Could we see a new Apple TV set-top box? A Tile-style tracking device called Apple Tags? An Apple TV+ price tag and launch date? The anticipation is killing us. Apple’s iPhone 11 keynote kicks off Tuesday at 10 a.m. Pacific. Of course, we’ll be getting wild in the chat beforehand, so come in and join the fun.

Apple software boss explains why you can’t schedule iMessages

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iphone
Do you wish you could draft texts to send out later?
Photo: Apple

One of the most-requested productivity features for iMessage probably won’t be added in an iOS update anytime soon.

A Reddit user recently posted an email exchange he had with Apple VP of software Craig Federighi asking for a scheduled iMessage feature for iPhone and iPad. Federighi revealed that Apple has actually considered and is still considering the feature. However, there are a couple of issues with how scheduled iMessages are received that has caused Apple to hold back on the idea for now.

Read Craig’s explanation of why it hasn’t been added yet:

This is the start of a whole new era for Apple augmented reality

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Apple Park ARKit
Apple's augmented reality journey is just getting started.
Photo: Nobuyuki Hiyashi

When Apple introduced ARKit in 2017, the augmented reality platform was hailed as a game-changer. Two years later, Apple’s AR push looks ready to deliver the type of experience that gets CEO Tim Cook so excited he wants to scream.

Thanks to a trio of new augmented reality tools for iOS 13, and the very real possibility of an Apple AR headset on the horizon, 2019 promises to be the start of something truly special for Apple’s augmented reality efforts.

Apple’s first apps ported from iOS get more ‘Mac-like’

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Project Catalyst Twitter
Apple uses Twitter to demo porting iPad software to Mac because its own offerings are... not so good.
Photo: Apple

The first four applications Apple ported from iOS to macOS Mojave last year met with a certain amount of criticism for feeling like they were still iPad software. An Apple executive has promised these will become more “Mac-like.”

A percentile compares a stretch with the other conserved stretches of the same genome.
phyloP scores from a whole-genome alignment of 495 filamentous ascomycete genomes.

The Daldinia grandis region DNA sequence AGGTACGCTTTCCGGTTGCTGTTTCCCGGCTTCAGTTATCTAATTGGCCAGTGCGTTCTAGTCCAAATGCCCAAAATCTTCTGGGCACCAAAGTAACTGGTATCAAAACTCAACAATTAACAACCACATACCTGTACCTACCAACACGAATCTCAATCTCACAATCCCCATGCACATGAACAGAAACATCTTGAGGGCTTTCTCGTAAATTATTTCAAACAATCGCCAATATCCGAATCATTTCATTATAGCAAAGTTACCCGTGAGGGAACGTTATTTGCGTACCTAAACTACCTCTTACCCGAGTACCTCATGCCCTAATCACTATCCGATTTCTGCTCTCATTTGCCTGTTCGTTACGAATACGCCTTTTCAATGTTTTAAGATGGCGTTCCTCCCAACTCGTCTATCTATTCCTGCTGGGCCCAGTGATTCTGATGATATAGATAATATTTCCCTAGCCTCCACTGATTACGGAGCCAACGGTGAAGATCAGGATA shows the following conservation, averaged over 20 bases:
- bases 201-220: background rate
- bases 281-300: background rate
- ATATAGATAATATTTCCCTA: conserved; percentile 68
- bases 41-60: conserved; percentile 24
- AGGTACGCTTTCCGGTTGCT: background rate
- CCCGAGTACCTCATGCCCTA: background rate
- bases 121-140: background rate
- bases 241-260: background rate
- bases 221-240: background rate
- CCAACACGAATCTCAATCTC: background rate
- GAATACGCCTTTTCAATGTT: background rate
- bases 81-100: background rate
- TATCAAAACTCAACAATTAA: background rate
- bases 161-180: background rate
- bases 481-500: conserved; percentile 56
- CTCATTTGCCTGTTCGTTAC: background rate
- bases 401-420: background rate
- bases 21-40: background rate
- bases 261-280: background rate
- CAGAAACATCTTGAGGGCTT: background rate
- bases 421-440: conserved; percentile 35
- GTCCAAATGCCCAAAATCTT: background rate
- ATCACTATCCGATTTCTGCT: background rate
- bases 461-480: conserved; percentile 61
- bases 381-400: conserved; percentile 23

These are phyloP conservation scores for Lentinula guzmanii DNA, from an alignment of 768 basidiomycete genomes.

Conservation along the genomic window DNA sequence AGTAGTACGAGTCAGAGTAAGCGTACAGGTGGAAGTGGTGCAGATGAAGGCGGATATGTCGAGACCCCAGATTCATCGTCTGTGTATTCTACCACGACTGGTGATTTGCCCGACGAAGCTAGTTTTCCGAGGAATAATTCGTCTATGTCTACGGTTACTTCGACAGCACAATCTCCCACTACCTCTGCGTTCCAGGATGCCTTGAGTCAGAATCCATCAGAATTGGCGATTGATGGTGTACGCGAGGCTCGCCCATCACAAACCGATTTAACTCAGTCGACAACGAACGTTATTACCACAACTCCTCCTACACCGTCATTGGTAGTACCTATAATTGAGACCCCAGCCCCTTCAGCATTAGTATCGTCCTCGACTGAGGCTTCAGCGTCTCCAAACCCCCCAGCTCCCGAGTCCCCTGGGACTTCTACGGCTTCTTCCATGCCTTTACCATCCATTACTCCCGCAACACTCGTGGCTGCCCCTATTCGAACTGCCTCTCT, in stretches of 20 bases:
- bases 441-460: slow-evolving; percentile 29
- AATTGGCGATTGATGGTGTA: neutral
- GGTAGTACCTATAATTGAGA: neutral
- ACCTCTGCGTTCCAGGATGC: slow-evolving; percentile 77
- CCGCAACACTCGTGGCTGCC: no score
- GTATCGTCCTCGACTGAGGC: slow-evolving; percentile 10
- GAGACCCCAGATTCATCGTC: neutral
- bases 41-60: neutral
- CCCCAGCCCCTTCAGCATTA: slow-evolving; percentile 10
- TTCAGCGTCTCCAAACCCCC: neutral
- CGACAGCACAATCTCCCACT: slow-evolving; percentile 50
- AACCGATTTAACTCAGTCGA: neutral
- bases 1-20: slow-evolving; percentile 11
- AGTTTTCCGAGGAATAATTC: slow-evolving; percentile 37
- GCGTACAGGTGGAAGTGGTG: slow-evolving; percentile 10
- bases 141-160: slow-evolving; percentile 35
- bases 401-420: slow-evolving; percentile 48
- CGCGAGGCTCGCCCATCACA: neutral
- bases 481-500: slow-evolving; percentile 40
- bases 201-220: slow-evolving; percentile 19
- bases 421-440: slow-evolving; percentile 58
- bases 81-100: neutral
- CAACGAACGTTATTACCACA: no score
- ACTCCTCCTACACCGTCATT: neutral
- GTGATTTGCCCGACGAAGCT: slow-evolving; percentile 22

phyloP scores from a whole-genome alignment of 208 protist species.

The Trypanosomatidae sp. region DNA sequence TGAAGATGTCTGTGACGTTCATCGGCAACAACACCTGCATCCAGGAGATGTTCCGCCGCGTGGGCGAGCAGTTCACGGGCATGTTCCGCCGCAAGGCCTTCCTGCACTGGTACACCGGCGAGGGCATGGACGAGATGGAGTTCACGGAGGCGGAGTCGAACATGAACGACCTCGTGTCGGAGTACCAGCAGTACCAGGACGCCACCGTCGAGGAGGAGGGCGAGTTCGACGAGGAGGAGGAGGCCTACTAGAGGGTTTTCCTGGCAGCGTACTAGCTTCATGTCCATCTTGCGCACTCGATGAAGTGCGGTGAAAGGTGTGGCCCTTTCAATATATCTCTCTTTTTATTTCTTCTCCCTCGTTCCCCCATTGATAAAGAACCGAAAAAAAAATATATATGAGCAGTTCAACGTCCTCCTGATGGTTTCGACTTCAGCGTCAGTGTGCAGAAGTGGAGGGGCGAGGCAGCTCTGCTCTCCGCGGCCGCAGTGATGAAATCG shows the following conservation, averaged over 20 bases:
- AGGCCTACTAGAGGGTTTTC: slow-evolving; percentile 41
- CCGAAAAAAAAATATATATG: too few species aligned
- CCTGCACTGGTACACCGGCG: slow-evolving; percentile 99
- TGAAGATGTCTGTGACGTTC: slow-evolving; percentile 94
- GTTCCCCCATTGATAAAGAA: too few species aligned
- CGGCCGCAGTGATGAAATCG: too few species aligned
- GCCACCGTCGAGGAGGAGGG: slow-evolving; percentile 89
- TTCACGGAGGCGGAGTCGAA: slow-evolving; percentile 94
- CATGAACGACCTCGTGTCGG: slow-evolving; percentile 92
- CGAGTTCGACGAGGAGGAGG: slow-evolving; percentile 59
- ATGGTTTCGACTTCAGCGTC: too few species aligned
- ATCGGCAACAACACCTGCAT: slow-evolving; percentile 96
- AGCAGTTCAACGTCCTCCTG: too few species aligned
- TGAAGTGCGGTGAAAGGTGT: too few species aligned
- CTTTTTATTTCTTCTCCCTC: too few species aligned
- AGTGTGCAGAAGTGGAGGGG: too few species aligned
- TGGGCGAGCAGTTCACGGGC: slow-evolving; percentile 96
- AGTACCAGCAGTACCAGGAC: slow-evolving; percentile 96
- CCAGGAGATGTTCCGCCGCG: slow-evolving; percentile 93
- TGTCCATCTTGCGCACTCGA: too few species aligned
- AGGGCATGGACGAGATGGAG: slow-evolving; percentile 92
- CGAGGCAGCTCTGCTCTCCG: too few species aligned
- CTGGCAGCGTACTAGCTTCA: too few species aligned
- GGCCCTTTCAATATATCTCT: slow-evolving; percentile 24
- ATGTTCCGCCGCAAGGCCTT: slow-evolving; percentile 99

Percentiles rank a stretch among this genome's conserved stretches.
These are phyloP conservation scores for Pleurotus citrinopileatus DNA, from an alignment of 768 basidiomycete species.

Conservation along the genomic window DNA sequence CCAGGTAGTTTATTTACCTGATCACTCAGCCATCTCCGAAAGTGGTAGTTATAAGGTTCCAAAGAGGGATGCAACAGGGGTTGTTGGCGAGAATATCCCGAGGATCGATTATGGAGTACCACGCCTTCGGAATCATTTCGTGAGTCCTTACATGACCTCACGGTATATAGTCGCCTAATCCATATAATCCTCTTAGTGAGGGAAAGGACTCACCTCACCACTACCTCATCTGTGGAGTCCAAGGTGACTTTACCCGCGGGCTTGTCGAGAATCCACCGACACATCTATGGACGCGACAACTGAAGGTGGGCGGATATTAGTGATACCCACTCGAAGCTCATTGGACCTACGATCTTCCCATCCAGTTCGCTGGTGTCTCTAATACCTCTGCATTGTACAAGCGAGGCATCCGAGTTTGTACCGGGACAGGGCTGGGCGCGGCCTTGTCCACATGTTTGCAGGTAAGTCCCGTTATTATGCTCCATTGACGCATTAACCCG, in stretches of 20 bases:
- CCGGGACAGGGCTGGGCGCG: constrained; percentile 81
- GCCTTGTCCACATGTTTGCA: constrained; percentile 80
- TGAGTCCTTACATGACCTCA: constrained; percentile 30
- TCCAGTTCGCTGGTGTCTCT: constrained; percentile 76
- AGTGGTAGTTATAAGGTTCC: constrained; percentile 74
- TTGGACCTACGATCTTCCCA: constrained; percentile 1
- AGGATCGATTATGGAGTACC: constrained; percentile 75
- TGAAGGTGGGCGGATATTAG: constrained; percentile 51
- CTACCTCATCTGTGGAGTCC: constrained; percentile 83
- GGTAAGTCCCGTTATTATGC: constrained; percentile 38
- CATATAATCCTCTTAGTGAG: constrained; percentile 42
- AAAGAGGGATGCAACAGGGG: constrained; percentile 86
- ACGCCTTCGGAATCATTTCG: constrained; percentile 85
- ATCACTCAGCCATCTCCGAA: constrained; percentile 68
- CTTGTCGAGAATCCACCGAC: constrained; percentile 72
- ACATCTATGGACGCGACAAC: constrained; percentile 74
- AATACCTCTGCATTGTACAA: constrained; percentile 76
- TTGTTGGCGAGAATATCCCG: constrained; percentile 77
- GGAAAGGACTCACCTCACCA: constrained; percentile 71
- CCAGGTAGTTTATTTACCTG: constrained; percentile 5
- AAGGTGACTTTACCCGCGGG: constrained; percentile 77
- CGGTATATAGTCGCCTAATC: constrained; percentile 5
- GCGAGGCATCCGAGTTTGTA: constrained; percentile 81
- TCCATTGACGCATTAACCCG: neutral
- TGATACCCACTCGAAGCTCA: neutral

Craig Federighi predicts macOS Catalina’s Project Catalyst will benefit iPad too

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Craig Federighi Apple SVP of Software Engineering
Apple’s software chief expects those who develop apps for Mac or iPad to start creating software for both.
Photo: Apple

Project Catalyst enables developers to easily port their iPad applications to Mac. It’s an important part of macOS Catalina, and is expected to bring a rush of new software to Apple’s laptops and desktops. But the company’s head of Software Engineering says the iPad will gain as well.

Rather than developers specializing in Mac or iPad, as is typical now, Craig Federighi sees devs using Catalyst to create great new software for both platforms.

You won’t need iTunes to install the iOS 13, iPadOS public betas

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iPadOS-multitasking
Awesome news for public testers.
Photo: Apple

You won’t need iTunes to install the iOS 13 and iPadOS betas when they go public, Apple’s Craig Federighi has confirmed.

Registered developers who want to get their hands on the software now must download the update package and restore their device through iTunes. They must also have the new Xcode 11 beta installed.

That won’t be the case when Apple expands the reach of its betas next month.

Craig Federighi won’t accept Google’s luxury Apple dig

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Google
Google CEO recently took a shot at Apple's privacy stance.
Photo: Ed Hardy/Cult of Mac

Craig Federighi, Apple’s senior vice president of software engineering, has addressed Google CEO Sundar Pichai’s shots at Apple’s stance on privacy.

In a recent New York Times op-ed, Pichai dismissed unnamed (but clearly Apple) tech giants who sell privacy as a “luxury good.” Unsurprisingly, Federighi doesn’t agree.

Apple’s Craig Federighi explains how iOS apps will work on macOS

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macOS Mojave
Some of Apple's iOS apps will be available inside macOS Mojave.
Photo: Apple

Apple confirmed during its big WWDC keynote on Monday that iOS apps are coming to macOS.

The company has spent two years developing the frameworks required to make the ports possible. Several of its own iPhone and iPad apps, including Apple News and Voice Memos, will be available inside macOS Mojave this fall.

In a new interview, Craig Federighi, Apple’s senior vice president of software engineering, reveals more about how iOS apps will work on a Mac. He also promises that they won’t make your Mac feel like a super-sized iPhone.

Apple might give Siri a total makeover

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Siri Alexa in voice report
So selfless, that Siri.
Photo: Apple

Siri is in trouble. Apple’s AI assistant is way behind the competition, and a new report indicates that Cupertino’s coders can’t agree on how to fix Siri — or even if it should be fixed.

Anonymous sources, supposedly from inside the Apple development team, say there’s no strong vision of what Siri should be.